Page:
It has been announced this week that Canadian Prime Minister, Justin Trudeau, is seeking to ban non-Canada-based persons and companies from buying homes in Canada. Currently it is mooted that the ban will be in place for 2 years, initially then reviewed thereafter. The reasoning for this move is to allow Canadians, who have been priced out of their domestic markets to be able to afford to purchase properties in their locality. It has been quoted that the prices have increased by up to 20%, making the cost of the average Canadian home almost $650,000 (£495,000). This figure is nine times more than the average household’s income. While it is an interesting move in prospect, and the news is awash with stories of large parts of desirable areas in major cities being owned by foreign nationals, will this move have the desired effect of allowing those based in these cities, likely on low-to-medium incomes to be able to buy these properties?
My initial thought is that this will be unlikely, as a solo measure. It is a very simple premise of free market economics that markets are dictated by micro and macro forces, such as those of supply and demand. By that, I do not mean simply that too many people want to buy the properties, and removing some of those people will improve the chances for natives to buy property. But rather, you must look at prices, geographical location and wider socioeconomic factors, then from there consider what is it that the legislation is seeking to achieve. If it is to give those on lower incomes a better chance of buying property, then consider a price cap on foreign nationals where they can only buy properties at a value which is at the higher end of the market.
One other issue that may arise from this is the potential litigation which could be brought, as it curtails an individual’s civil liberties and their ability to conduct business, should they be developers, or indeed there may even be a human rights argument that the individual may wish to buy to establish a family home in the country, and the legislation is depriving them of that.
I have laboured the above points to draw parallels with the Scottish situation. In every major Scottish city, with the exception of Aberdeen where the flat market stalled for various microeconomic reasons specific to the area, prices have increased exponentially, even from the beginning of the COVID pandemic. Part of this is clearly people reassessing their priorities and prioritising green space, together with work-life balance, however what we have also seen is a move towards a ‘work from anywhere’ policy. This means those living in the more congested population centres of the UK can keep the same wage, but work from any location they please. Anecdotally the writer has picked up a few clients from the Southeast of England, wishing to live the ‘shortbread tin’ perception of rural Scottish life. This has driven prices up above levels previously seen in ‘pre-COVID’ times. This also means locals are priced out in certain situations, which is similar to the above Canadian example. However, the problem does not seem to be as rife as it is in the Canadian example above.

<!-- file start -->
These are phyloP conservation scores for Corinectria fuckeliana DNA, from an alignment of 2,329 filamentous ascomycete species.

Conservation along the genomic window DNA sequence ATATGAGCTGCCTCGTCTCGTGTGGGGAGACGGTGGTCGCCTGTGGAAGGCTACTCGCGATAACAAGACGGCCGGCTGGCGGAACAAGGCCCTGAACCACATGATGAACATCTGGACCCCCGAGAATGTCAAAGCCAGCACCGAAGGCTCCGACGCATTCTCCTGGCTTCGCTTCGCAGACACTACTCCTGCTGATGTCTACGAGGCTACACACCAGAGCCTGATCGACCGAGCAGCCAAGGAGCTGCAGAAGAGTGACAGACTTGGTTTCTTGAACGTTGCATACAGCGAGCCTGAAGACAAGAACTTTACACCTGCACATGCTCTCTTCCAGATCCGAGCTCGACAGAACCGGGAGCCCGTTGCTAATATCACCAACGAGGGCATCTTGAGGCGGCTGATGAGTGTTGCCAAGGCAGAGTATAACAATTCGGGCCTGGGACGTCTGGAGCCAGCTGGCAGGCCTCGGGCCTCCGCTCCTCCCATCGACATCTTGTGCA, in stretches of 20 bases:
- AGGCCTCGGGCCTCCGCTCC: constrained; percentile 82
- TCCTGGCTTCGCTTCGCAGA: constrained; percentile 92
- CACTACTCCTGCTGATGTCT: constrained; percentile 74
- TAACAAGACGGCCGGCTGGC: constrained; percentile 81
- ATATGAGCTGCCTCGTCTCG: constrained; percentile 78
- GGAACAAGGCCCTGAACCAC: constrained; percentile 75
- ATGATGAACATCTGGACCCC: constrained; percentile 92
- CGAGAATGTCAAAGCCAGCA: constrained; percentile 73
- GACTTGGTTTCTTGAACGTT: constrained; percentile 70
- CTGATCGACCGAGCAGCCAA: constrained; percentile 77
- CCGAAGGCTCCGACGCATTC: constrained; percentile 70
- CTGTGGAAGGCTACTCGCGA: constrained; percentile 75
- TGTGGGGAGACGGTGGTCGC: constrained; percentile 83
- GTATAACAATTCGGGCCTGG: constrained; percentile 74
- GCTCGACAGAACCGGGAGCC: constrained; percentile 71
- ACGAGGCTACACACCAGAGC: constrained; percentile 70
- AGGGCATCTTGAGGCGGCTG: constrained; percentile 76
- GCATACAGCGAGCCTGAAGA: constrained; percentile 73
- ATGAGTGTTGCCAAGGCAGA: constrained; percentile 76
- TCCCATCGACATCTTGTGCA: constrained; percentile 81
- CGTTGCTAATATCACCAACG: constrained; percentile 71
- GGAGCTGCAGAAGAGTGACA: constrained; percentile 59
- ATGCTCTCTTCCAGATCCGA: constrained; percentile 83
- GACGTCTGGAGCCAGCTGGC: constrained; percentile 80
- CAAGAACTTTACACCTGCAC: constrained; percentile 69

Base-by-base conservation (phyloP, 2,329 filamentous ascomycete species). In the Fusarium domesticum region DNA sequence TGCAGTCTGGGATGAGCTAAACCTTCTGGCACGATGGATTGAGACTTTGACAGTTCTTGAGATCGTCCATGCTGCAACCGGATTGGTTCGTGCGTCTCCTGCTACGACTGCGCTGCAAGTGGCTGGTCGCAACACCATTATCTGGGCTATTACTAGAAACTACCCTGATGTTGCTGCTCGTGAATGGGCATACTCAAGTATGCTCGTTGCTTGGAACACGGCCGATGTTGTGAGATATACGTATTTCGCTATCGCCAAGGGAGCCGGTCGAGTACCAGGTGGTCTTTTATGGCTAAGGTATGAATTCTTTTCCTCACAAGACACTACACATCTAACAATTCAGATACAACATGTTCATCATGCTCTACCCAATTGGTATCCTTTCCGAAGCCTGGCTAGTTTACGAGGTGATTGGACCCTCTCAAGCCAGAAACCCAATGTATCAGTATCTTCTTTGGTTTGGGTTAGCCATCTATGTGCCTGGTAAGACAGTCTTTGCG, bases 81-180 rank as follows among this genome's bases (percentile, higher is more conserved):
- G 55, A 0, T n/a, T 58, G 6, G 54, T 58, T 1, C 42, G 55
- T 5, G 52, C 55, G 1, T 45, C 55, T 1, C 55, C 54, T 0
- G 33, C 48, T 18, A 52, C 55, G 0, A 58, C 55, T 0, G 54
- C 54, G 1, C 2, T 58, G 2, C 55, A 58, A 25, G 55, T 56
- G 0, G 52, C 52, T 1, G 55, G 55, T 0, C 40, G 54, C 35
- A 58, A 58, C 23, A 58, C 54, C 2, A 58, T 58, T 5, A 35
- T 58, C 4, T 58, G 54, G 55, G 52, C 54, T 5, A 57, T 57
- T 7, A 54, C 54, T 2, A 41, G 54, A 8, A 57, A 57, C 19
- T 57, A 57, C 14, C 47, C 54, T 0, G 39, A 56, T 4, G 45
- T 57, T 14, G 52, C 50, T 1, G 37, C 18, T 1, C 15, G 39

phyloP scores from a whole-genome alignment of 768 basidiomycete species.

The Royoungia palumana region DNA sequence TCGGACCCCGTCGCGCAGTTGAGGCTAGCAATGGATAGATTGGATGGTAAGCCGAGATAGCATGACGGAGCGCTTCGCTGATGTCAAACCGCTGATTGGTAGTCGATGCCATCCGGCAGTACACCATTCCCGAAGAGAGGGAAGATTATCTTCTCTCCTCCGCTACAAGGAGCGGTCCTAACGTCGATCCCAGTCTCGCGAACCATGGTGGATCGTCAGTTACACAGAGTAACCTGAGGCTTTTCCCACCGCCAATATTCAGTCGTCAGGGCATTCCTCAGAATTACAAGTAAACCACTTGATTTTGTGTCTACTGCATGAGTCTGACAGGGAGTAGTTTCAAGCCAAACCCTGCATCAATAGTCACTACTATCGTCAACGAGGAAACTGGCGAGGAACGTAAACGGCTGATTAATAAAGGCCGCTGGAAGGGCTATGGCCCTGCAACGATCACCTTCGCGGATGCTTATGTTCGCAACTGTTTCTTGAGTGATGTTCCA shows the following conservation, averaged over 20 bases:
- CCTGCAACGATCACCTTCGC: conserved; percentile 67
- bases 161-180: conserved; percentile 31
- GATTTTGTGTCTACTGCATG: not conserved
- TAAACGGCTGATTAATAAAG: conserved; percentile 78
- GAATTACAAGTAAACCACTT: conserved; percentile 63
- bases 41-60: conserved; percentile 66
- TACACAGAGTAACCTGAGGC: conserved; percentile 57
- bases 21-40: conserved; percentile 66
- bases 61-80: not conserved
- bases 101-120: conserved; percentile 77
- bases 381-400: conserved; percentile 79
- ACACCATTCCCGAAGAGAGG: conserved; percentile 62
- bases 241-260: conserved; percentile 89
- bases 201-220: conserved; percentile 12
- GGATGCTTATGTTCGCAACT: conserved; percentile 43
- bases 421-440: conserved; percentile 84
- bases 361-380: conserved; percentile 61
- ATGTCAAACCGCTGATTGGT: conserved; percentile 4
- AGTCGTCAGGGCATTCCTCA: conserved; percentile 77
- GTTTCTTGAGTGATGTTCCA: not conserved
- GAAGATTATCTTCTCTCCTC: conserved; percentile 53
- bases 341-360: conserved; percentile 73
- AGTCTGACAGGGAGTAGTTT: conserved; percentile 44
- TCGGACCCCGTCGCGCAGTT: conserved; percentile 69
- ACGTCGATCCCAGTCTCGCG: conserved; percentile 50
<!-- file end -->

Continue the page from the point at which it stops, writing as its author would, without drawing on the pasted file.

Does this therefore mean that a Canadian-style policy of stopping non-Scots buying property could be viable in Scotland? The writer’s view of this would again be no. Rather than seeking to restrict market activity which could cause a price crash, the answer lies with Government and private developers to action the building of more housing. The increase in stock would lower competition for homes, and could lead to a greater parity in prices. Taking the market to a place where a property is your home, rather than simply an investment to be bought, improved and sold on at a profit in the short term.
The writer would be at pains to state that the above is simply his musing, with no political affiliations or inflections, and not an economic treatise. But hopefully it gives some ammunition for your dinner table conversation.
Jamie Robertson, Legal Director
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